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Asian monsoon almost 40 million years old

Times of India, New Delhi, September 15, 2014

 

Asian monsoon, one of the largest and crucial climate system in the world, existed 40 million years ago — much earlier than previous estimates, according to a new study. Scientists believed the climate pattern known as the Asian monsoon began 22-25 million years ago as a result of the uplift of the Tibetan Plateau and the Himalaya Mountains. An international research team has now found that the Asian monsoon already existed 40 million years ago during a period of high atmospheric carbon dioxide and warmer temperatures. "It is surprising. People thought the monsoon started much later," said lead author Alexis Licht, a research associate in the University of Arizona geoscientist department of geosciences. The monsoon, the largest climate system in the world, governs the climate in much of mainland Asia, bringing torrential summer rains and dry winters.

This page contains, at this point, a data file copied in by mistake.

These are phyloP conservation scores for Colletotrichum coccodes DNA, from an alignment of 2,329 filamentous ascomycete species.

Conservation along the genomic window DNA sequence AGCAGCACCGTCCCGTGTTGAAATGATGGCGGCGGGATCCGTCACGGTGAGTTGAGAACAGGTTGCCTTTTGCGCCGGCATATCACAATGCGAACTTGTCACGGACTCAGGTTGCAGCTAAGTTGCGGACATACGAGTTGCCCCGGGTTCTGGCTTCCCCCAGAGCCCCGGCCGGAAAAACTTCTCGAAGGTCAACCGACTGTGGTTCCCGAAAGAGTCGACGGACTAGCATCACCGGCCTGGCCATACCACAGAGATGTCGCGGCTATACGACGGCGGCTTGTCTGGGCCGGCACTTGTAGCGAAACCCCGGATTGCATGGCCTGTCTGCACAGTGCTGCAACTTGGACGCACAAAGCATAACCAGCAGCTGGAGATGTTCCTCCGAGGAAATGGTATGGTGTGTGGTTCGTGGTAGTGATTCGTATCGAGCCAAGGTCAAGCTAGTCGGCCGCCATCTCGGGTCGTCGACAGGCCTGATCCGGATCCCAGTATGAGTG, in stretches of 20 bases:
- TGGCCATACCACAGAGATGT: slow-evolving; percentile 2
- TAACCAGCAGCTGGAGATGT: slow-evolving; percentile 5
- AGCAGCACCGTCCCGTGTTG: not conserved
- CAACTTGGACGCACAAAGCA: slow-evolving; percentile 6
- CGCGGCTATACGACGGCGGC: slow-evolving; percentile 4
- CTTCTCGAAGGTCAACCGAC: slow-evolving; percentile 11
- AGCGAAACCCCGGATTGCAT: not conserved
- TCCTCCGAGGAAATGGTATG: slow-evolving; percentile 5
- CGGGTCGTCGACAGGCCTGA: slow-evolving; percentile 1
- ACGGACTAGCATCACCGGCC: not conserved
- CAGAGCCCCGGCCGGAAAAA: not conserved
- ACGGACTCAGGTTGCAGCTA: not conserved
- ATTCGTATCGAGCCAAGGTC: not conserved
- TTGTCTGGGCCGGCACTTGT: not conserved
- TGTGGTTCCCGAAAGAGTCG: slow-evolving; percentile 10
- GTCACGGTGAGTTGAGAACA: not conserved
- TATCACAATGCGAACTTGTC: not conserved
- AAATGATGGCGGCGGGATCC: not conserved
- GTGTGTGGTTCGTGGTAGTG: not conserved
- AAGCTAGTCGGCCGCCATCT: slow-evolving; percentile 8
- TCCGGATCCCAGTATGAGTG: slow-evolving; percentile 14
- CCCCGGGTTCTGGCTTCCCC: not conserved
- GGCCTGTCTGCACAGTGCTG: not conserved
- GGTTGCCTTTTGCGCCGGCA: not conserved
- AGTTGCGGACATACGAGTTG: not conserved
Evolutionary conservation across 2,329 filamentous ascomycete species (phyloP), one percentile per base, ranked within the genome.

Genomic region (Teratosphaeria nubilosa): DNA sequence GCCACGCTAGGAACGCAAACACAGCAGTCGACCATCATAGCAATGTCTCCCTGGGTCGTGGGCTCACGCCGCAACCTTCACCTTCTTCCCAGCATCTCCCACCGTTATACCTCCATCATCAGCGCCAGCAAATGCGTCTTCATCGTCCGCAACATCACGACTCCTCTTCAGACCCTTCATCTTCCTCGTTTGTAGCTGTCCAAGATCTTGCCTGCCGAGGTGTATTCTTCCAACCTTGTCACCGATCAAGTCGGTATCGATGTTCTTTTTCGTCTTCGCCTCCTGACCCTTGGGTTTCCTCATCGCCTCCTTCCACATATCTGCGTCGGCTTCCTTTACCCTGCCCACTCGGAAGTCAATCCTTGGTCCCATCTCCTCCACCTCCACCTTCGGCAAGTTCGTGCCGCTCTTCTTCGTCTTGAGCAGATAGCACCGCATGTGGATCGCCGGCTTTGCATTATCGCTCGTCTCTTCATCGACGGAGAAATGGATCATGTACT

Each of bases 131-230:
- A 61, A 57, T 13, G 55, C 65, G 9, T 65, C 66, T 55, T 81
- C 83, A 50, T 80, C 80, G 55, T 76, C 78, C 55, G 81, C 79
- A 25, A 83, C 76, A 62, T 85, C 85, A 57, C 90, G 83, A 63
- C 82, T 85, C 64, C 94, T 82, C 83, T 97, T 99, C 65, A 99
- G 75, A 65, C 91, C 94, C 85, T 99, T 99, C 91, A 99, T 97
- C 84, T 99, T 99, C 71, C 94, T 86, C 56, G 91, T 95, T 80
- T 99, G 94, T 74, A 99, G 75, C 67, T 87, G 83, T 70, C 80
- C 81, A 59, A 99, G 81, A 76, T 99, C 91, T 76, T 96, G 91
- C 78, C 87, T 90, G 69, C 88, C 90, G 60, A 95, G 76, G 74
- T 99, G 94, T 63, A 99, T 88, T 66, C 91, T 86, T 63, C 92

"This research compellingly shows that a strong Asian monsoon system was in place at least by 35-40 million years ago," co-author Jay Quade, a UA professor of geosciences, said. The research by Licht and his colleagues shows the earlier start of the monsoon occurred at a time when atmospheric CO2 was three to four times greater than it is now. The monsoon then weakened 34 million years ago when atmospheric CO2 decreased by 50 per cent and an ice age occurred. Licht said the study is the first to show the rise of the monsoon is as much a result of global climate as it is a result of topography. "This finding has major consequences for the ongoing global warming. It suggests increasing the atmospheric CO2 will increase the monsoonal precipitation significantly," he said. Unravelling the monsoon's origins required contributions from three different teams of scientists that were independently studying the environment of 40 million years ago.